The government of India had banned the export of hydroxychloroquine back on 25 March as the global demand for the anti-malaria drug surged. Many nations have reported that the anti-malaria drug is showing promises in the treatment of coronavirus infected patients.
After US President Donald Trump advocated for the drug, the global demand had surged. However, Indian doctors have already been using the drug to treat coronavirus infections and the ICMR had recommended the use of hydroxy-chloroquine for high-risk cases, as a preventive measure against COVID-19.
The commerce ministry notification on 25 March had banned the export of the drug except on humanitarian grounds on a case to case basis if approved by the Ministry of External Affairs. The notification, however, stated that exports from SEZ/EOU units may be allowed to fulfil export obligations and in cases where an advance export license has been issued before the notification.
US President Donald Trump had yesterday stated in his White House address that he had requested PM Modi to allow the export of a specific order of hydroxychloroquine tablets.
Soon after the 25 March notification by the Commerce Ministry, the SAARC nations, UAE and Indonesia had requested the Indian government to lift the ban on the export of the drug. Many nations around the world are facing an acute shortage of drugs as the world grapples with the Wuhan coronavirus pandemic.
As per reports, apart from SAARC nations, Indonesia UAE and USA, many Latin American and European nations have also requested India to lift the export ban and allow the export of the drug to their respective countries. As many as 30 nations have reportedly requested India to lift the export ban on the drug.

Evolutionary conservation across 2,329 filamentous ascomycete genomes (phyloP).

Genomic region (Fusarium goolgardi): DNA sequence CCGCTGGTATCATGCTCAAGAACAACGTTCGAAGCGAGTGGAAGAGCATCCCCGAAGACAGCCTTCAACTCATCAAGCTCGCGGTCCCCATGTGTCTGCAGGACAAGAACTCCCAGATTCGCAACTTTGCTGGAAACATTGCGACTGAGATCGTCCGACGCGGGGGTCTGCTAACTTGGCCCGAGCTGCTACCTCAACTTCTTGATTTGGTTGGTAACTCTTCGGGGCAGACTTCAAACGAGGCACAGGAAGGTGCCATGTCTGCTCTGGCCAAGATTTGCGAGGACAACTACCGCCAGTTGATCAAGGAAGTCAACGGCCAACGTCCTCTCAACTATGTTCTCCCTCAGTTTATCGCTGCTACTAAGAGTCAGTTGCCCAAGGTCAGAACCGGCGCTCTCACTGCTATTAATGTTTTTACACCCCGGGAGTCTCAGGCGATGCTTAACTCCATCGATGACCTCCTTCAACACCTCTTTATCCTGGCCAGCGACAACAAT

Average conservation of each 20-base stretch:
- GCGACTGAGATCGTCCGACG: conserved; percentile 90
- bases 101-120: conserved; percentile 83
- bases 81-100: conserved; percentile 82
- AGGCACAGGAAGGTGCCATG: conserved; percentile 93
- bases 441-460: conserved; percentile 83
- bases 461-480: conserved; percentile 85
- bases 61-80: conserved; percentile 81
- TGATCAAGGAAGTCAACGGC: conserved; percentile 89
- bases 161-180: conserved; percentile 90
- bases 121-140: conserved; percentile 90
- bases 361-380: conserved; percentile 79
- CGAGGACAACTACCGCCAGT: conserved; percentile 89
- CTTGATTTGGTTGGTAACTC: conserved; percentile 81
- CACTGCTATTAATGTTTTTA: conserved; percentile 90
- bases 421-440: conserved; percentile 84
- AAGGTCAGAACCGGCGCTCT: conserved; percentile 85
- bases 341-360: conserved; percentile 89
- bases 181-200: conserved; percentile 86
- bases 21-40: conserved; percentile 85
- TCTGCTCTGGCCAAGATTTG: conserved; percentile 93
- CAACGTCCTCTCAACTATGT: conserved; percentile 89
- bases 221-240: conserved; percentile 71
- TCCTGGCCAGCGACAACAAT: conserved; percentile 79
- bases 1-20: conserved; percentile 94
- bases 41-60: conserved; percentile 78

As per a report on the Economic Times, on 27 March, the Department of Pharmaceuticals had asked India’s drug prices regulator to examine if India has enough stocks to fulfil domestic demand as meet export demand as well.
The SAARC nations had reportedly also requested for paracetamol, vitamins, certain hormones and medical equipment.
However, after due consideration, the Ministry of Commerce had on 4 April notified that the ban on the export of hydroxychloroquine will now be absolute and will not be allowed under any circumstances until further notification.
The new notification reads: “The export of hydroxychloroquine, and formulations made from hydroxychloroquine falling under any ITCHS code, including the ITCHS codes mentioned in the notification number 54 dated 25 March 2020, is no longer allowed SEZs/EOUs or any Advanced Authorisation or under the para 1.05(b) of Foreign Trade Policy 2015-20 or against full advanced payment as specified under para 2 of the notification. The export of hydroxychloroquine, and formulations made from hydroxychloroquine, therefore, shall remain prohibited, without any exception.
It is notable here that India is the largest producer of hydroxychloroquine and its formulations in the world. As the global demand surges, the international pressure on India to lift export ban can be expected to increase. But India’s huge population and the rapidly increasing COVID-19 positive cases in India may prevent India from allowing export under current circumstances.